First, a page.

Like all Driscoll’s stories, the ones in this brilliant new collection beg to be read aloud. This is one of the highest compliments I can pay to a work of prose—that its language is so rich, its rhythms so musical, its voice so dense that it deserves to be savored, word for word, like poetry. It is no surprise that Driscoll knows how to make words sing. He started his literary career as a poet, and several of his 11 books are collections of poetry.

On a recent hour-long drive I decided to introduce my family to Driscoll’s latest book by reading it aloud to them. I chose “This Story” first, the winner of the Pushcart Prize. It opens with Fritzi’s mother clipping articles about miracles and banking on one happening in their town, hoping someone discovers “a visage of Christ in a lint screen at the local Laundromat.” But we later discover that a miracle is what Fritzi’s father will need, if he wants to get his sentence overturned from first-degree manslaughter to self-defense.

This story is a perfect illustration of Driscoll’s gifts. Fifteen-year-old Fritzi is  “one-quarter Ottawa on [his] dad’s side” and his two friends from the reservation live somewhere so unpopulated the best way to get around is by snowshoe or snowmobile.

How Fritzi describes his favorite pastime gives us an example of Driscoll’s gorgeous prose. Fritzi and his buddies smoke in a car called Fury, “up on blocks, transmission shot and hubs painted purple. Rear risers but no fires, and snow up to both doors so we have to crawl inside, like it’s an igloo or a fort, and always with some half-wrapped notion of someday firing it alive and driving hell-bent away.” Fritzi is on a mission to scare Billy Bigelow, his mother’s boyfriend, away from her, which he envisions as a rescue maneuver, for her own good. He and his friends secretly stalk him on a snowmobile that leaves no tracks because they attached a “horsehair tail to the ass-end.” As they plot against Bobby, Fritzi remembers his father’s lessons to never back down. Never turn back. Man up.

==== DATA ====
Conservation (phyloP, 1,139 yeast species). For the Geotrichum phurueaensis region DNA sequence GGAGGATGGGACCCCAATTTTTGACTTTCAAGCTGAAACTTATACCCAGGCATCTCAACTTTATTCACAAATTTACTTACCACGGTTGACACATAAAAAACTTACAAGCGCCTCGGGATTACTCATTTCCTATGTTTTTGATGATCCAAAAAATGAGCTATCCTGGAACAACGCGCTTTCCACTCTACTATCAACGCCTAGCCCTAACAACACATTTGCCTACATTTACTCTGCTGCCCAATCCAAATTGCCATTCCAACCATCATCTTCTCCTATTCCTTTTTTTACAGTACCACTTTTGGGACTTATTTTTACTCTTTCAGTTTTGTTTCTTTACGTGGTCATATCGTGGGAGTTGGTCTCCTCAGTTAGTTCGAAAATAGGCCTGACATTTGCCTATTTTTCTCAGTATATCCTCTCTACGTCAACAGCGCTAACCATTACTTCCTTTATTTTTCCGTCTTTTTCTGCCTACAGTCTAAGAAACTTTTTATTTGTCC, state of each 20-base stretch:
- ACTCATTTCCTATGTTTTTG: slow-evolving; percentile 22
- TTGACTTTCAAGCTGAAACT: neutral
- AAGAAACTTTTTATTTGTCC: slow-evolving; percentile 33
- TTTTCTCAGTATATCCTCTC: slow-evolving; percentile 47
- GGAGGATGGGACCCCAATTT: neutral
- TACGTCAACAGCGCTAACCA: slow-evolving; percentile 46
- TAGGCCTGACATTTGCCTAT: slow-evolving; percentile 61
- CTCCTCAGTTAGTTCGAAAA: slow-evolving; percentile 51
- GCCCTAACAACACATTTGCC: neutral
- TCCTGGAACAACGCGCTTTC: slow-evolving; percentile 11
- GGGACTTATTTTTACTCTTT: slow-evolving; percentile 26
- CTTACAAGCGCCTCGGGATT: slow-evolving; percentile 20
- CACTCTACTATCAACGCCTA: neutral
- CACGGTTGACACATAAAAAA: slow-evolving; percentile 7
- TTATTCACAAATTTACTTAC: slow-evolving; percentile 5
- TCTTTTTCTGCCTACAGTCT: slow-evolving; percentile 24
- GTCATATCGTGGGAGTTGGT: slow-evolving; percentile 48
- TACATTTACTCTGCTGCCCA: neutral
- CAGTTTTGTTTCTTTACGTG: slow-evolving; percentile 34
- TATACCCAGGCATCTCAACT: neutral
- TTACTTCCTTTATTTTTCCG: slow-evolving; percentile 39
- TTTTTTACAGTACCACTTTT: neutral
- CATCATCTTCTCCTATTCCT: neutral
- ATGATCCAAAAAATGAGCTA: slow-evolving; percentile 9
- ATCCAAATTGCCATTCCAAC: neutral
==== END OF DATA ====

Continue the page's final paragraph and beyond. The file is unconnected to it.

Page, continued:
But Driscoll loves his characters, so he gives us hope at the end. Fritzi starts to see his father’s incarceration as a cautionary tale. “Like father, like son, and it takes only a matter of seconds for me to calculate that weeks or months or years from now I might own up that ‘Here, overtaken by rage and revenge, is where I pummeled and perhaps maimed or even killed a man.’” So he sneaks away, into the snow drifts, towards a future, we hope, with more freedom, grace, and forgiveness.

Driscoll is known for his teaching as well as his writing, and “The Alchemist’s Apprentice” is dedicated to one of his most famous former students, Vince Gilligan, creator of the TV series “Breaking Bad.” How can you resist a story that begins with a line like this: “My mom says she hasn’t the foggiest and that wherever Jimmy Creedy, her stay-over boyfriend, heisted all those tracheotomy tubes is anybody’s guess.”

Even if, unlike me, you don’t relish reading aloud, I urge you to linger on every sentence, hearing the words in your head—their variations in speed and diction, their mix of epiphany and slangy analogy. The Goat Fish and the Lover’s Knot is filled with vivid characters and compelling plots, but, in the end, it’s the language that makes a Jack Driscoll story a Jack Driscoll story. Which, as many would agree, is the best kind of story there is.

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SHARON HARRIGAN's work has appeared in Virginia Quarterly Review, The Rumpus, The New York Times, and elsewhere. Her memoir, Playing with Dynamite, is forthcoming from Truman State University Press, Fall 2017. She teaches memoir at WriterHouse in Charlottesville, Virginia.